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Labor cost increase hits the highest level in 20 years amid worker shortage in economy

Labor costs increase by most in 20 years

U.S. labor costs rose by the most since 2001 as companies boosted wages and benefits amid a severe domestic worker shortage, suggesting inflation could remain high for some time. The Employment Cost Index (ECI), the broadest measure of labor costs, surged 1.3 percent last quarter after rising 0.7 percent from April to June, the Labor Department said Friday. The gain reflected an increase across industries in the economy.

Labor costs powered ahead 3.7 percent, the largest rise since the fourth quarter of 2004, after increasing 2.9 percent in the second quarter. The ECI is widely viewed by policymakers and economists as one of the better measures of labor market slack and a predictor of core inflation, adjusting for composition and job quality changes. Economists polled by Reuters had forecast the ECI advancing 0.9 percent in the third quarter.

Wages and salaries soared 1.5 percent after increasing 0.9 percent from April to June. They were up 4.2 percent year-over-year. Benefits gained 0.9 percent after rising 0.4 percent from April to June. The pandemic has upended labor markets, creating a worker shortage across the economy. There were 10.4 million job openings at the end of August.

The Federal Reserve’s preferred inflation gauge, the personal consumption expenditures price index that excludes food and energy changes, rose at a 4.5 percent rate in the third quarter after increasing at a 6.1 percent pace in the second quarter, the government reported Thursday. The U.S. central bank has a flexible 2 percent inflation target set in place.

— Reuters

Toyota boosts investment in United States

Toyota is investing $461 million in its first American plant to add on new technology, increase production flexibility and reduce its carbon footprint, the company said on Friday in a statement.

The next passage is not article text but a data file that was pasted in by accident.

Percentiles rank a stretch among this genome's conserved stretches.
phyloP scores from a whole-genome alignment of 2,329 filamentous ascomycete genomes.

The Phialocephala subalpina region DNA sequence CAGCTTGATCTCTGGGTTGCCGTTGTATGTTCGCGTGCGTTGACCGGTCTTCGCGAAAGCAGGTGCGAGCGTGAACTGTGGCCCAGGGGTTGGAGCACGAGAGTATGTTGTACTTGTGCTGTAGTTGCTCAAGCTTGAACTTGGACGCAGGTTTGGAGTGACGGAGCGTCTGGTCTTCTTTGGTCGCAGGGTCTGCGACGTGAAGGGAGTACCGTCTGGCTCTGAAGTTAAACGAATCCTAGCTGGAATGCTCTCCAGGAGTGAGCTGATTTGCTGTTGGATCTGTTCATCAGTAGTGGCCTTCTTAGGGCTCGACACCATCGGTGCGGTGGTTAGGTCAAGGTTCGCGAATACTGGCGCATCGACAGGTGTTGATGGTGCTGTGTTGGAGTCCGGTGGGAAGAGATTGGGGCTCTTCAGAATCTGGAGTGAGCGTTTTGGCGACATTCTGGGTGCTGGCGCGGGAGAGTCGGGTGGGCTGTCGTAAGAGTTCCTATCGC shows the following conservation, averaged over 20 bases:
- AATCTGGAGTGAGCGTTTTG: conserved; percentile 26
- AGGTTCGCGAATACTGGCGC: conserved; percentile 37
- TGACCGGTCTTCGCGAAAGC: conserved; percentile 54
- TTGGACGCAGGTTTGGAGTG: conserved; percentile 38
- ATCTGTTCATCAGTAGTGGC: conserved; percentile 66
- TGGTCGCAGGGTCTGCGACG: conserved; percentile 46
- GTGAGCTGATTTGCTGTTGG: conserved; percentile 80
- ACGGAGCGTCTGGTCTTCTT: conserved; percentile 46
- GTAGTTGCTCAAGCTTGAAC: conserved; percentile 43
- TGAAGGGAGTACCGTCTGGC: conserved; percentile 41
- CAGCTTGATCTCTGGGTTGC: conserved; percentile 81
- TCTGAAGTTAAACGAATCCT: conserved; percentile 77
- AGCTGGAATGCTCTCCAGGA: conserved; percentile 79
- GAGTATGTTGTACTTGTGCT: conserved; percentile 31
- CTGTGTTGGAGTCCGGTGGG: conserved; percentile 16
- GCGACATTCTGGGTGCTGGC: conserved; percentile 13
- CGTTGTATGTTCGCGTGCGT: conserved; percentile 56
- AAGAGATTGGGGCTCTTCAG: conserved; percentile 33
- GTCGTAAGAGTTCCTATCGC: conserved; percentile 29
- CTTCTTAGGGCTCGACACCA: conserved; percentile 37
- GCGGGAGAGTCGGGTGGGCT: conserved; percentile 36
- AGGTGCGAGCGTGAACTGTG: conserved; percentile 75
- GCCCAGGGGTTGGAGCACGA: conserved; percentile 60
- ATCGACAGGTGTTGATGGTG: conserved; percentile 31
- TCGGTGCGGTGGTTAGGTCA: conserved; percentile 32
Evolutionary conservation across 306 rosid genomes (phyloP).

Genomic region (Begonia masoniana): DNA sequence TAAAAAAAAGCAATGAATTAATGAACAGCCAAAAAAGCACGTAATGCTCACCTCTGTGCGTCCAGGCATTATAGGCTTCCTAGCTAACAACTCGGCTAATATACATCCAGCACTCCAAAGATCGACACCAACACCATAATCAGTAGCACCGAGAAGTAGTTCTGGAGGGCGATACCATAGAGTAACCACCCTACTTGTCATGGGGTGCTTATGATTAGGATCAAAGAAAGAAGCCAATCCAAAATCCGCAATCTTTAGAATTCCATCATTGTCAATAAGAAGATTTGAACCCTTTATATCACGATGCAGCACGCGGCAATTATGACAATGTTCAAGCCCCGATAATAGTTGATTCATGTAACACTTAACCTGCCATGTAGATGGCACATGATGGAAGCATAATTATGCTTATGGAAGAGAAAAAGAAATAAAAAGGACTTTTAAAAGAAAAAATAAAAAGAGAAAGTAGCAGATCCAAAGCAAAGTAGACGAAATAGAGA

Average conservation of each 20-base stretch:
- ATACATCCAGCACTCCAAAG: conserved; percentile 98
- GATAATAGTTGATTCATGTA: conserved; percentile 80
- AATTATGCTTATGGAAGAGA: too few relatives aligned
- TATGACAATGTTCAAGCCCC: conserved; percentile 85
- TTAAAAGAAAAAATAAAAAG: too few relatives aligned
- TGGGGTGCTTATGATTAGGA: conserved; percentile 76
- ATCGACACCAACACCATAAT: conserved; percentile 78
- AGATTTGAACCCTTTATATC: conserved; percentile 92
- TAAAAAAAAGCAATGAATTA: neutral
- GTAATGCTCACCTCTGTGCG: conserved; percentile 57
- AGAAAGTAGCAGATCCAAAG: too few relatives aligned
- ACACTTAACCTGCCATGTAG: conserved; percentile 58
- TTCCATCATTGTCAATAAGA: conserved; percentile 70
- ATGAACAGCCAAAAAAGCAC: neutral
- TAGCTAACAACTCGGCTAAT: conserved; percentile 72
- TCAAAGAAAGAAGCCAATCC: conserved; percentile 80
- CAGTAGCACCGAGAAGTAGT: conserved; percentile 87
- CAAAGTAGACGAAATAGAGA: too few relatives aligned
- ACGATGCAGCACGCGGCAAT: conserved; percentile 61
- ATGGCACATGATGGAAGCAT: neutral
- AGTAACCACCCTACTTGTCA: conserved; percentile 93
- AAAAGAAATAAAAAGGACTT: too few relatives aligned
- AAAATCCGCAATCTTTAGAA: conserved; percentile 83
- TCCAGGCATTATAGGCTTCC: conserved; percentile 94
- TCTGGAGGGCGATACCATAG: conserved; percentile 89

The announcement didn’t include new jobs at the central Kentucky facility, but officials said 1,400 temporary jobs would be converted into permanent positions in an effort to improve recruiting, retain top talent and provide a more inclusive work environment.

The company plans include upgrading the Georgetown plant with advanced equipment and technologies to increase speed and competitiveness, Toyota stated. Those plans include improvements to expand the plant’s ability to manufacture new electric products. The company also plans to add a 2.4-liter turbo engine line, which will support expanding the range of vehicle models produced in North America.

The plant will still build the Camry, Camry Hybrid and RAV4 Hybrid, but production of the Lexus ES and Lexus ES Hybrid will shift back to Japan in 2024. The plant began its transformation back in 2017 with a $1.3 billion investment to equip the facility with the Toyota New Global Architecture platform and a new paint operation.

— Associated Press

Also in business

Exxon Mobil and Chevron are plowing the windfall profits into share buybacks as soaring energy prices increase cash flows. Exxon will revive repurchases for the first time since 2016, spending as much as $10 billion from next year in a move that surprised analysts. Chevron is considering an expansion of its buyback program after surging natural gas prices and oil-refining returns drove free cash flow to an all-time high in the last quarter. Shares of both companies climbed. The oil giants are using windfall profits to reward shareholders rather than ramp up spending on new drilling as was done during previous market booms.

Regional pharmacy chain operator Giant Eagle said on Friday it had agreed to settle lawsuits accusing it of fueling the opioid epidemic across several Ohio communities, including two counties that had taken it and three larger rivals to trial. The settlement came during the fourth week of a trial in federal court in Cleveland over claims by the Ohio counties of Lake and Trumbull against Giant Eagle, Walgreens Boots Alliance, CVS Health and Walmart. The settlement resolves claims made against Giant Eagle in 10 lawsuits by those counties and others in Ohio, the company and lawyers for the plaintiffs said in a joint statement. It operates grocery stores and pharmacies in five states including Ohio.

Royal Caribbean Group missed market estimates for quarterly revenue on Friday, as people were apprehensive about going on cruises due to the delta variant. Cruise ships have been sailing from U.S. ports again since late June with mostly vaccinated guests and crew, but some onboard cases and a spike in infections have raised worries about the industry in the near term. Regular testing has helped cruise lines ensure isolated cases of the coronavirus do not become a full-blown outbreak, even as the response to resumption of U.S. cruising has been mixed.

— From news services